Creating a Product That Eases Initiation from Harsh Smoke and Nicotine Exposure

Nicotine is one of the harshest chemicals in tobacco smoke and the most important factor in tobacco dependence (Star Scientific, Inc. 2011a). Nicotine is usually highly aversive for first-time users, yet gradual exposure to the drug is the basis for developing dependence. Through trial, experimentation, and finally conversion to regular smoking, tolerance for nicotine develops (Carchman and Southwick 1990; Philip Morris USA 2002; Monell Chemical Senses Center 2003; Kreslake et al. 2008b; Connolly et al. 2011). To enhance initiation, it is important that a product balances the innate harshness of smoke with masking agents that allow inhalation. This can be done by affecting perceptions of potential harm via the stimulation of chemosensory neurons in the head and neck—features that affect the tactile, olfactory, and gustatory perceptions in a first-time user (Perfetti et al. 1984; Harji and Irwin 1992). Such receptors can be affected by stimulating cold receptors via menthol flavoring via the maillard browning process (a form of nonenzymatic browning similar to carmelization), and design features such as increased ventilation (Aulbach et al. 1991; NCI 2001; Peier et al. 2002). Since the first truly blended American cigarette emerged in 1917 with the Camel brand, the cigarette has gone through a continued evolution to enhance the ability to optimize nicotine dosing both for initiation and maintenance of smoking (Carchman and Southwick 1990; RJR 1991).

In the 1960s, Philip Morris’ Marlboro brand began to attract an increasing share of smokers, especially young males. A review of internal documents of the tobacco industry by Stevenson and Proctor (2008) recounts how Philip Morris scientists began experimenting with additives in their brands, including ammonia, diammonium phosphate, and various ethanolamines and carbonates, to improve the flavor of the smoke and enhance its smoothness.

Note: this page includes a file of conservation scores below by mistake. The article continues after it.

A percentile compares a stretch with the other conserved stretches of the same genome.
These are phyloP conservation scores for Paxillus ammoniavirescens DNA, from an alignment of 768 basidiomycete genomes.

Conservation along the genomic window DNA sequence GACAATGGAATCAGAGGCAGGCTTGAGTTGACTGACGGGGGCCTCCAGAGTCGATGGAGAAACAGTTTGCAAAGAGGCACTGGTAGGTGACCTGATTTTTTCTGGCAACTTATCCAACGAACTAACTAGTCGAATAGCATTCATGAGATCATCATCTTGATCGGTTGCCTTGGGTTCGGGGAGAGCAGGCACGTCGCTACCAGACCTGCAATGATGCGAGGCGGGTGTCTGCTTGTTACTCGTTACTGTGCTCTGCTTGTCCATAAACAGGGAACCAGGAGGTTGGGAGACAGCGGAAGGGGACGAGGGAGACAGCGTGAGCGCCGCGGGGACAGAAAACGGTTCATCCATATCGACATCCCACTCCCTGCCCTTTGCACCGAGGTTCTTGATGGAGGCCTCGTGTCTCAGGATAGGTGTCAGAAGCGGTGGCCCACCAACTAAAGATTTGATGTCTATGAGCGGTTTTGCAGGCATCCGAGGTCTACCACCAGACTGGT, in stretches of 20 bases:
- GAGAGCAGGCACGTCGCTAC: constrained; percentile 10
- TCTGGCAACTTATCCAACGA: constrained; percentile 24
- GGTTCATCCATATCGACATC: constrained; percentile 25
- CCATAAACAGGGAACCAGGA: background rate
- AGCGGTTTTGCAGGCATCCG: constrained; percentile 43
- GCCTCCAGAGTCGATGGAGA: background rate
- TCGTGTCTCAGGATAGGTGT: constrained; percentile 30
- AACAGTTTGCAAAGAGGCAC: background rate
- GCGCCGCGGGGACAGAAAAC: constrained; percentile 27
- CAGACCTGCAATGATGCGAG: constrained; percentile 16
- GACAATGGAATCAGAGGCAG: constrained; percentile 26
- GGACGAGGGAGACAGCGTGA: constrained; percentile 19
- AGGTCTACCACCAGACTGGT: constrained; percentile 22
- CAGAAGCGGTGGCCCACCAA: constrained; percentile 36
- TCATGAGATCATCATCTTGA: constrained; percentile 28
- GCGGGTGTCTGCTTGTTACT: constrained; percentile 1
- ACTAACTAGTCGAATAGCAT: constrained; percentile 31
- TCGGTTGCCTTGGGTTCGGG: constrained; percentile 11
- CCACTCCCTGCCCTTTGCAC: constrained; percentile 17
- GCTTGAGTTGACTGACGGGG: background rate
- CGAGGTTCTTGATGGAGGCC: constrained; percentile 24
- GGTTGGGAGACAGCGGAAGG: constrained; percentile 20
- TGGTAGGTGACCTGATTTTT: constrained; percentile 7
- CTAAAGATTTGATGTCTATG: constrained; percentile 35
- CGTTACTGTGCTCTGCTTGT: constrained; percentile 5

By the mid-1970s, the Marlboro brand had become the dominant youth cigarette, and the other tobacco companies began to focus efforts on competing directly with Marlboro for market share (RJR 1974; Monahan 1977; BAT 1985). One of the strengths of Marlboro over Winston among young smokers was the perception that Marlboro was both smoother than Winston and less strong (Crayton 1971; Teague 1973b; Bernasek and Nystrom 1982; Burrows 1984; Stevenson and Proctor 2008).

In 1971, Philip Morris introduced Marlboro Lights with a ventilated filter to appeal to female smokers who desired a Marlboro blended cigarette that was perceived as less strong (Tindall 1984). By the early 1980s, Marlboro Lights had become the preferred brand among younger female smokers and had gained an increasing share of male smokers. As of 2005, it was the best-selling brand overall in the U.S. market and especially popular among adolescents (O’Connor 2005).

The success of Marlboro did not go unnoticed by competitors. For example, in 1981, RJR stated that Philip Morris had begun routinely using ammoniated reconstituted tobacco sheet in its cigarette brands in 1965, a time that corresponded to an increase in sales for Philip Morris brands, especially Marlboro (Philip Morris 1965; RJR 1981). The RJR report noted that its own market studies had shown better consumer response to brands using ammoniated tobacco sheet in the tobacco blend (Teague 1973a). The ammoniated products produced smoke perceived by consumers as being milder and smoother tasting, with positive flavor characteristics and a stronger physiological impact (Teague 1973b). Reynolds’ scientists speculated that ammonia might improve the flavor of tobacco smoke by reacting with sugars to produce potentially flavorful compounds such as pyrazines (Rodgman 1982).